Deadly mail

Oct. 25, 2001, midnight | By Annie Peirce | 19 years, 2 months ago

Anthrax makes opening mail a new concern

Recent concerns about the safety of mail due to biological terrorism and the mailing of the bacteria anthrax have had minimal effect on Blair but have opened up new concern for the possibility of hoaxes.

Although Blair is an unlikely target, the concern of possible Anthrax threats has made Principal Gainous's secretary, Mrs. Avery uneasy. "I'm looking at the return addresses a little bit more now," she says.

School Safety

Main office secretaries Julie Rivera and Carrie Adison try not to be concerned about the bacteria but are glad that teachers open their own mail. "If I don't have to touch it, I won't," Rivera says, laughing nervously.

Although the main office secretaries who handle the mail have expressed concern, the likelihood of a school becoming a target for biological warfare is highly unlikely. "They have targets and as big as [Principal] Gainous is, I don't think that it's going to be a problem," says Avery.

Paul Schaudies, division manager for biological and chemical defense at Science Applications International Corporation, says that it would be difficult for terrorists to target schools using their present techniques because students are separate from the mail. The anthrax has also not been used to kill a lot of people, striking instead at small numbers in high publicity areas such as the political and media centers.

Anthrax Pranks

According to the Washington Post, the only danger that schools must be aware of is the possibility of student-initiated pranks. These hoaxes, officials warn, whether intended as harmless jokes or malicious acts, will be treated as crimes. Homeland Security Director Tom Ridge at an October 18 press round table warned possible pranksters of the consequences of hoaxes and the harsh retribution of law officials against them. "We are going to go after these people and I hope we get a ton of them. I hope we throw them in jail, and we ought to throw away the key."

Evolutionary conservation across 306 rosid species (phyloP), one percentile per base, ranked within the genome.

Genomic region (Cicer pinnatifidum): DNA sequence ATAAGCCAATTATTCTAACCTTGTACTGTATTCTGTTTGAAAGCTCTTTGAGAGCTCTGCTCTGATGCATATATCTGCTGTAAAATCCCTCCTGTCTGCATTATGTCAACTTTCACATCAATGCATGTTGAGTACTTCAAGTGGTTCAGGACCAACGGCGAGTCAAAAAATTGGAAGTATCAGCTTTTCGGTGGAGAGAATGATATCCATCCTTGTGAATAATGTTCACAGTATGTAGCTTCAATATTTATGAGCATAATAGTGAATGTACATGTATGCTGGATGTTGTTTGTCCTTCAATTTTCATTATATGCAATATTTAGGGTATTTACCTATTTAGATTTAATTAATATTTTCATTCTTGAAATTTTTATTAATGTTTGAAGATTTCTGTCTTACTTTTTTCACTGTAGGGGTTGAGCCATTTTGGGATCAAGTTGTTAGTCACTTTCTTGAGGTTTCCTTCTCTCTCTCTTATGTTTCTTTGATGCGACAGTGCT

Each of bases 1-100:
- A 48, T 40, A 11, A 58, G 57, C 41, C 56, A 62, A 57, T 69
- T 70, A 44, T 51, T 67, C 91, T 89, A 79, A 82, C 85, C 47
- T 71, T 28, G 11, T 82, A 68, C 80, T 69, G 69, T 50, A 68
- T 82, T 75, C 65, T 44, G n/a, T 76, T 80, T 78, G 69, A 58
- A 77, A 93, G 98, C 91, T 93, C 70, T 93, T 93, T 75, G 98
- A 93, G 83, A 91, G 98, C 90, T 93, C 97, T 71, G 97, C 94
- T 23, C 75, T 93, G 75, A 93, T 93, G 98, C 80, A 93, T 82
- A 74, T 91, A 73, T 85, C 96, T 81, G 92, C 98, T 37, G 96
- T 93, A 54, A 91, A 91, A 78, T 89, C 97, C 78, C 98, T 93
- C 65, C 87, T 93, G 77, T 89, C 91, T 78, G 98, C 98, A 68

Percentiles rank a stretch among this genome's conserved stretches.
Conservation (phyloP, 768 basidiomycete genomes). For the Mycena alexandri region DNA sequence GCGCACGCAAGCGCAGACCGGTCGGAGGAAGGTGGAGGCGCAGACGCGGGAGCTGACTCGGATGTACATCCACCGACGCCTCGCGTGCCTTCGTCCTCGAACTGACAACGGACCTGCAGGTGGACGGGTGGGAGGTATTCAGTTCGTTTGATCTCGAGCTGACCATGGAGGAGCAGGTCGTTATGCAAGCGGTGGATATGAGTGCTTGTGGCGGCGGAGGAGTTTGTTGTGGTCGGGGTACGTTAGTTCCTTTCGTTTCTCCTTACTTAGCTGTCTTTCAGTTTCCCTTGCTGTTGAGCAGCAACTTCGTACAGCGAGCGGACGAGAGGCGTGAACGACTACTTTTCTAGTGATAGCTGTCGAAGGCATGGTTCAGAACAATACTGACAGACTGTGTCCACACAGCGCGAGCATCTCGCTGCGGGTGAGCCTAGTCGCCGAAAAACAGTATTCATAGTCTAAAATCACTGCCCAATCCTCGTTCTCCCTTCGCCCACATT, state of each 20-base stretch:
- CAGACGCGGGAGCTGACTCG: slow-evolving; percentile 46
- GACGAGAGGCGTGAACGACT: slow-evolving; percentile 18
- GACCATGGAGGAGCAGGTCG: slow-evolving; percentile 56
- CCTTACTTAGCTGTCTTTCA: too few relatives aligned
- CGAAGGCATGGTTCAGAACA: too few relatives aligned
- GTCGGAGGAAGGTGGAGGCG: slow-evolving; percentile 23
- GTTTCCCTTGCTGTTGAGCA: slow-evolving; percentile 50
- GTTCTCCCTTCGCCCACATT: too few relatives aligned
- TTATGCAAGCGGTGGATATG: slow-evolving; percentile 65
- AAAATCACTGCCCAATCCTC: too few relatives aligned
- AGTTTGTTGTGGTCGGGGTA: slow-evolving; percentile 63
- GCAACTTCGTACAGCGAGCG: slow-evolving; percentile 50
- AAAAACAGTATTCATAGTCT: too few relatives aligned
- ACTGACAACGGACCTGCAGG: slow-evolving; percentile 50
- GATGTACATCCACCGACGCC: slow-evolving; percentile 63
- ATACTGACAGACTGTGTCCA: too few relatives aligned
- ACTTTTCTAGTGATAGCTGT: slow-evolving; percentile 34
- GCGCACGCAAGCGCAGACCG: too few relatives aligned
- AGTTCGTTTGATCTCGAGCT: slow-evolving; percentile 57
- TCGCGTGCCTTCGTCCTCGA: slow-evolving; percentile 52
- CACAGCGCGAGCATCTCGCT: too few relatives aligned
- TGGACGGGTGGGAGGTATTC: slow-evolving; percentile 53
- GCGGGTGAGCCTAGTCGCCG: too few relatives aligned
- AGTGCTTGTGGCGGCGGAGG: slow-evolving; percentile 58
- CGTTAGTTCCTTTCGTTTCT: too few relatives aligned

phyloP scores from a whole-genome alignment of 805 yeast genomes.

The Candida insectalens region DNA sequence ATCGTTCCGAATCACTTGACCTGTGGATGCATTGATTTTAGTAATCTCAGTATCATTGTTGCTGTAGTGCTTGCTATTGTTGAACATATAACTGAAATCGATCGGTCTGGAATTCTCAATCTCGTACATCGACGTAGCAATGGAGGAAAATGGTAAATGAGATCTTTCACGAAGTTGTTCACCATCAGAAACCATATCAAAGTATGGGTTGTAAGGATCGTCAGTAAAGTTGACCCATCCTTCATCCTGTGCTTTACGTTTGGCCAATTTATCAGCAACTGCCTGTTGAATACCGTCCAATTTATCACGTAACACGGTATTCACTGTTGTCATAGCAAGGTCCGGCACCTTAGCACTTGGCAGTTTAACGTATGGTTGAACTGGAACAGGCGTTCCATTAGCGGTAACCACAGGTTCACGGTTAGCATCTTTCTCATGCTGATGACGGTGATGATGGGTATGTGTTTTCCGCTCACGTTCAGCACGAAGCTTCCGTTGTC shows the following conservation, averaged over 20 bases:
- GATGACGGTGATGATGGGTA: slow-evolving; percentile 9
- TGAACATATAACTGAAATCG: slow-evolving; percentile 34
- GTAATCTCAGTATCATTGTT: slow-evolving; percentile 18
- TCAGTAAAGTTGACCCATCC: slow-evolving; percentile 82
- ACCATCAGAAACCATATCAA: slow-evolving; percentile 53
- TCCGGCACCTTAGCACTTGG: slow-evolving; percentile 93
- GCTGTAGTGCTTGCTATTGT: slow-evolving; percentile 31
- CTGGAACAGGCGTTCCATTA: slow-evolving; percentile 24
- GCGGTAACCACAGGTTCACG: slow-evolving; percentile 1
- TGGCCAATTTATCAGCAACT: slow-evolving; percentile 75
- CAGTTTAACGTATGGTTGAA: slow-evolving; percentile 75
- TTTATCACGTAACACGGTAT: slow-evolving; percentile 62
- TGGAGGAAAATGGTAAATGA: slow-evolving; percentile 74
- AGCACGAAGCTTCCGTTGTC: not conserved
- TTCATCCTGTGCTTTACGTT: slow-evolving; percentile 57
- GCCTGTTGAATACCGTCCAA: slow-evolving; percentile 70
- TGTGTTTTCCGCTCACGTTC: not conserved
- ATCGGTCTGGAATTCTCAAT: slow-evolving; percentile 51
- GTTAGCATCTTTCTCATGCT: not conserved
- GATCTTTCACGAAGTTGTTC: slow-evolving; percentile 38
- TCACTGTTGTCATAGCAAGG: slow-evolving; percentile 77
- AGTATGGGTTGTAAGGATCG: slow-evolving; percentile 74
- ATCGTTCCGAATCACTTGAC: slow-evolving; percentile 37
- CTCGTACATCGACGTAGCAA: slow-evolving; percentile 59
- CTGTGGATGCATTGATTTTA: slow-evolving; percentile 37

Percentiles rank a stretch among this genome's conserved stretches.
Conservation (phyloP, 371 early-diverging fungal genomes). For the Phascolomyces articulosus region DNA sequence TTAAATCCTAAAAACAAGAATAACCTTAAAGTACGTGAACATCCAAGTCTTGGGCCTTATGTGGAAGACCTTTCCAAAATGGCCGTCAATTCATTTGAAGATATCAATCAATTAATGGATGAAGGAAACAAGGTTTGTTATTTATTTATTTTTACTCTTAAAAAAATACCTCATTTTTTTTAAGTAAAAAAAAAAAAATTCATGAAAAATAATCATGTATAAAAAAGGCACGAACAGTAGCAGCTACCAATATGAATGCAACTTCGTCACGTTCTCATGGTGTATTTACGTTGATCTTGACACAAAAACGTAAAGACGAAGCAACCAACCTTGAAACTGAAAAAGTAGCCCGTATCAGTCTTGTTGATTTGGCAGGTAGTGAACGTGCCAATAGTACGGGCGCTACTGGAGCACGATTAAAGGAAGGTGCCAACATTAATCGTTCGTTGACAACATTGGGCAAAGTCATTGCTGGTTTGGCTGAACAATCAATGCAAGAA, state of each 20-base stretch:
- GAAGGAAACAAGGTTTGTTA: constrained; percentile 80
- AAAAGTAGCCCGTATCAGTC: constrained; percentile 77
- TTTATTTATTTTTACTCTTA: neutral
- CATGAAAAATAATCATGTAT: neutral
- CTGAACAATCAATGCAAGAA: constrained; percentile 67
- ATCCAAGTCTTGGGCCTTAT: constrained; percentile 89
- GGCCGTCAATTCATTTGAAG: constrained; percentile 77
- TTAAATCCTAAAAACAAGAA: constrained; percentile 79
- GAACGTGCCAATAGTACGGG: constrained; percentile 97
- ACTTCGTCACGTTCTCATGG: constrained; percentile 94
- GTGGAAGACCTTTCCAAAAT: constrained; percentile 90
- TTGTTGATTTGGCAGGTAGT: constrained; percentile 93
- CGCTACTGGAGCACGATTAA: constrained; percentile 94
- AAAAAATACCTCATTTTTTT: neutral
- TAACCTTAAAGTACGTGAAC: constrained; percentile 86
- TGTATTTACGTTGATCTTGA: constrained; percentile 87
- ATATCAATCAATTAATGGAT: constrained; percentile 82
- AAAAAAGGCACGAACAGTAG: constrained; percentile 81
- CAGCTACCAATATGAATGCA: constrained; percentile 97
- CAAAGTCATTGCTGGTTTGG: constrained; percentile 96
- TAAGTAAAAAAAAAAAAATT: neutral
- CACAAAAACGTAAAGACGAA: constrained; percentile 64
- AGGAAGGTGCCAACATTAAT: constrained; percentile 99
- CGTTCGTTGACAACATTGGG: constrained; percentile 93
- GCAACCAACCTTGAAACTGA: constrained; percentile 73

In Florida, authorities have charged a 17-year-old who allegedly spread powdered headache medicine in his classroom in hopes that school would be canceled. This student, like many others, is now facing the possibility of jail due to increasing anger toward any actions which draw resources away from actual anthrax cases.

In an interview with the Washington Post, Republican Tennessee Governor Don Sundquist created a $10,000 reward for tips leading to convictions of false bomb, fire, or anthrax threats.

According to the Washington Post, legal experts said the tough stance is intended to deter malicious criminals and would-be practical jokers who might not realize how a false alarm can blossom into a full-scale response by law enforcement.

Montgomery County State's Attorney Douglas F. Gansler warns of the usual legal difficulties of prosecuting criminals of hoaxes, but the heightened awareness of security and nationalism has made anthrax hoaxes much more unacceptable in the eyes of the law. "In criminal law, you look to the harm caused, and this is preying on people's worst hears. You wouldn't normally put them behind bars, but in this climate, you might," he says.

Although anthrax has become an issue of media frenzy and national concern, Schaudies says that anthrax should be a cause for "prudence, not fear."

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Annie Peirce. Annie Peirce is a senior in the Communications Arts Program and the public relations manager for Silver Chips. She is also an opinions editor for Silver Chips Online. She was born on October 25, 1984, in a hospital somewhere in Prince George's County; but doesn't … More »

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